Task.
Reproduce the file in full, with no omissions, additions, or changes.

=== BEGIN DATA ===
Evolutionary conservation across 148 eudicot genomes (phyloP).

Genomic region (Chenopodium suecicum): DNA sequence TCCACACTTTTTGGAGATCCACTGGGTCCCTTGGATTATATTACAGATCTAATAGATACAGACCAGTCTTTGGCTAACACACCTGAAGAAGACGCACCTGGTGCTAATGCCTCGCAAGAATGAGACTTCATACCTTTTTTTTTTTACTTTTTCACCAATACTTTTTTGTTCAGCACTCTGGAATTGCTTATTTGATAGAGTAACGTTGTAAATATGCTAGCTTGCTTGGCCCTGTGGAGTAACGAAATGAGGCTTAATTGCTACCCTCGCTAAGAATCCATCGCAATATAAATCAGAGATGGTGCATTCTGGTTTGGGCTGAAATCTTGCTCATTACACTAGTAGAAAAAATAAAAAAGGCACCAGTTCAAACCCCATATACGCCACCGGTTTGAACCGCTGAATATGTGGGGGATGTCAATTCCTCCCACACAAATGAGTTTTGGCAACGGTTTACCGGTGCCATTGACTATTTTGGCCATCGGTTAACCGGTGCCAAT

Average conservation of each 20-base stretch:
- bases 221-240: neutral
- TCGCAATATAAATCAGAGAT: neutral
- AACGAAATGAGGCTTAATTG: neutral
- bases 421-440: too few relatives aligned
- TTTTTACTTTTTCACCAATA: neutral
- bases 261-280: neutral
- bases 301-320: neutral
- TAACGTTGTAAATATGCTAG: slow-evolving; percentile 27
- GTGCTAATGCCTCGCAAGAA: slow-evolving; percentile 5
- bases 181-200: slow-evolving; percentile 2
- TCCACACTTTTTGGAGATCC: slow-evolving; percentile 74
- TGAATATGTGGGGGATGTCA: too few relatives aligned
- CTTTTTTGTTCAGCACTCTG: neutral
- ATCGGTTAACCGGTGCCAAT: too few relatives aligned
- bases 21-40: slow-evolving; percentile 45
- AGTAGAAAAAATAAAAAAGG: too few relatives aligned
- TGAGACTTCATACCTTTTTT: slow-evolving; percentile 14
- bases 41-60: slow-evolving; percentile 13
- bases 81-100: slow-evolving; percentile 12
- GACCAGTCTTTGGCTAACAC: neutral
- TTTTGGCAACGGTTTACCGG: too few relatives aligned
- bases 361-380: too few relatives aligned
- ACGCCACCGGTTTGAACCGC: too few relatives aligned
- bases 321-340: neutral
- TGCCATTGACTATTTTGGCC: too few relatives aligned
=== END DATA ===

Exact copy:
Evolutionary conservation across 148 eudicot genomes (phyloP).

Genomic region (Chenopodium suecicum): DNA sequence TCCACACTTTTTGGAGATCCACTGGGTCCCTTGGATTATATTACAGATCTAATAGATACAGACCAGTCTTTGGCTAACACACCTGAAGAAGACGCACCTGGTGCTAATGCCTCGCAAGAATGAGACTTCATACCTTTTTTTTTTTACTTTTTCACCAATACTTTTTTGTTCAGCACTCTGGAATTGCTTATTTGATAGAGTAACGTTGTAAATATGCTAGCTTGCTTGGCCCTGTGGAGTAACGAAATGAGGCTTAATTGCTACCCTCGCTAAGAATCCATCGCAATATAAATCAGAGATGGTGCATTCTGGTTTGGGCTGAAATCTTGCTCATTACACTAGTAGAAAAAATAAAAAAGGCACCAGTTCAAACCCCATATACGCCACCGGTTTGAACCGCTGAATATGTGGGGGATGTCAATTCCTCCCACACAAATGAGTTTTGGCAACGGTTTACCGGTGCCATTGACTATTTTGGCCATCGGTTAACCGGTGCCAAT

Average conservation of each 20-base stretch:
- bases 221-240: neutral
- TCGCAATATAAATCAGAGAT: neutral
- AACGAAATGAGGCTTAATTG: neutral
- bases 421-440: too few relatives aligned
- TTTTTACTTTTTCACCAATA: neutral
- bases 261-280: neutral
- bases 301-320: neutral
- TAACGTTGTAAATATGCTAG: slow-evolving; percentile 27
- GTGCTAATGCCTCGCAAGAA: slow-evolving; percentile 5
- bases 181-200: slow-evolving; percentile 2
- TCCACACTTTTTGGAGATCC: slow-evolving; percentile 74
- TGAATATGTGGGGGATGTCA: too few relatives aligned
- CTTTTTTGTTCAGCACTCTG: neutral
- ATCGGTTAACCGGTGCCAAT: too few relatives aligned
- bases 21-40: slow-evolving; percentile 45
- AGTAGAAAAAATAAAAAAGG: too few relatives aligned
- TGAGACTTCATACCTTTTTT: slow-evolving; percentile 14
- bases 41-60: slow-evolving; percentile 13
- bases 81-100: slow-evolving; percentile 12
- GACCAGTCTTTGGCTAACAC: neutral
- TTTTGGCAACGGTTTACCGG: too few relatives aligned
- bases 361-380: too few relatives aligned
- ACGCCACCGGTTTGAACCGC: too few relatives aligned
- bases 321-340: neutral
- TGCCATTGACTATTTTGGCC: too few relatives aligned